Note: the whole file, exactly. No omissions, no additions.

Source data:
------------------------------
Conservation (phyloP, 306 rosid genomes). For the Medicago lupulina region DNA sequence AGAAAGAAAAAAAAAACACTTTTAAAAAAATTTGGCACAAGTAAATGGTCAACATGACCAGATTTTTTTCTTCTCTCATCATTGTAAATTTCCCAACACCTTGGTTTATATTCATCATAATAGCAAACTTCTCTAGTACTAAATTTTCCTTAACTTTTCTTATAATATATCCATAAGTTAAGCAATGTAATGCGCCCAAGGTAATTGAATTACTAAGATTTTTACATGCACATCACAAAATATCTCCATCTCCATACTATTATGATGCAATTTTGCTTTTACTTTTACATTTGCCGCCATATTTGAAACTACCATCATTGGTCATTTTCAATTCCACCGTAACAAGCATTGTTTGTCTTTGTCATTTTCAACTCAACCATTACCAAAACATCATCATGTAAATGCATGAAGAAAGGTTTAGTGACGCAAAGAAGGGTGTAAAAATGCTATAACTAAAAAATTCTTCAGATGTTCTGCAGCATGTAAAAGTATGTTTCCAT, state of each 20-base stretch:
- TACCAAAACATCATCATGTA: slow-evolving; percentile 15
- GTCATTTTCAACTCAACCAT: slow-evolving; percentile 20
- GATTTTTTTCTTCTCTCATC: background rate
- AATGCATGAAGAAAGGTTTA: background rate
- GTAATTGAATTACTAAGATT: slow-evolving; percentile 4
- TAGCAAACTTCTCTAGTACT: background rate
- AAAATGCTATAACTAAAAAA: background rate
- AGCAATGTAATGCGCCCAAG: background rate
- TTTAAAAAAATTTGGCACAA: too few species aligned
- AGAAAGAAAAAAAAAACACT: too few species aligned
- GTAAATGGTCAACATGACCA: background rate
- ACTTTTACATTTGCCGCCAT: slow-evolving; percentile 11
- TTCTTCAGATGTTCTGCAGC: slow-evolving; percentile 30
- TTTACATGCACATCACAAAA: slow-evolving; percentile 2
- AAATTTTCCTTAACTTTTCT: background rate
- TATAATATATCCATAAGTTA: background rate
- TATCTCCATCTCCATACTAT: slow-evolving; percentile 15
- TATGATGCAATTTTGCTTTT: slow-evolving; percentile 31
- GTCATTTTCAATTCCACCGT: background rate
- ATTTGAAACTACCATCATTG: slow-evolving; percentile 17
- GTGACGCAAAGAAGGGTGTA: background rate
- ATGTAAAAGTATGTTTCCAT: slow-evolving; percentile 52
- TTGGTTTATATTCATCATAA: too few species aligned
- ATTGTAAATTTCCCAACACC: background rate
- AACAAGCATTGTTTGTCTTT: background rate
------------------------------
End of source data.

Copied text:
Conservation (phyloP, 306 rosid genomes). For the Medicago lupulina region DNA sequence AGAAAGAAAAAAAAAACACTTTTAAAAAAATTTGGCACAAGTAAATGGTCAACATGACCAGATTTTTTTCTTCTCTCATCATTGTAAATTTCCCAACACCTTGGTTTATATTCATCATAATAGCAAACTTCTCTAGTACTAAATTTTCCTTAACTTTTCTTATAATATATCCATAAGTTAAGCAATGTAATGCGCCCAAGGTAATTGAATTACTAAGATTTTTACATGCACATCACAAAATATCTCCATCTCCATACTATTATGATGCAATTTTGCTTTTACTTTTACATTTGCCGCCATATTTGAAACTACCATCATTGGTCATTTTCAATTCCACCGTAACAAGCATTGTTTGTCTTTGTCATTTTCAACTCAACCATTACCAAAACATCATCATGTAAATGCATGAAGAAAGGTTTAGTGACGCAAAGAAGGGTGTAAAAATGCTATAACTAAAAAATTCTTCAGATGTTCTGCAGCATGTAAAAGTATGTTTCCAT, state of each 20-base stretch:
- TACCAAAACATCATCATGTA: slow-evolving; percentile 15
- GTCATTTTCAACTCAACCAT: slow-evolving; percentile 20
- GATTTTTTTCTTCTCTCATC: background rate
- AATGCATGAAGAAAGGTTTA: background rate
- GTAATTGAATTACTAAGATT: slow-evolving; percentile 4
- TAGCAAACTTCTCTAGTACT: background rate
- AAAATGCTATAACTAAAAAA: background rate
- AGCAATGTAATGCGCCCAAG: background rate
- TTTAAAAAAATTTGGCACAA: too few species aligned
- AGAAAGAAAAAAAAAACACT: too few species aligned
- GTAAATGGTCAACATGACCA: background rate
- ACTTTTACATTTGCCGCCAT: slow-evolving; percentile 11
- TTCTTCAGATGTTCTGCAGC: slow-evolving; percentile 30
- TTTACATGCACATCACAAAA: slow-evolving; percentile 2
- AAATTTTCCTTAACTTTTCT: background rate
- TATAATATATCCATAAGTTA: background rate
- TATCTCCATCTCCATACTAT: slow-evolving; percentile 15
- TATGATGCAATTTTGCTTTT: slow-evolving; percentile 31
- GTCATTTTCAATTCCACCGT: background rate
- ATTTGAAACTACCATCATTG: slow-evolving; percentile 17
- GTGACGCAAAGAAGGGTGTA: background rate
- ATGTAAAAGTATGTTTCCAT: slow-evolving; percentile 52
- TTGGTTTATATTCATCATAA: too few species aligned
- ATTGTAAATTTCCCAACACC: background rate
- AACAAGCATTGTTTGTCTTT: background rate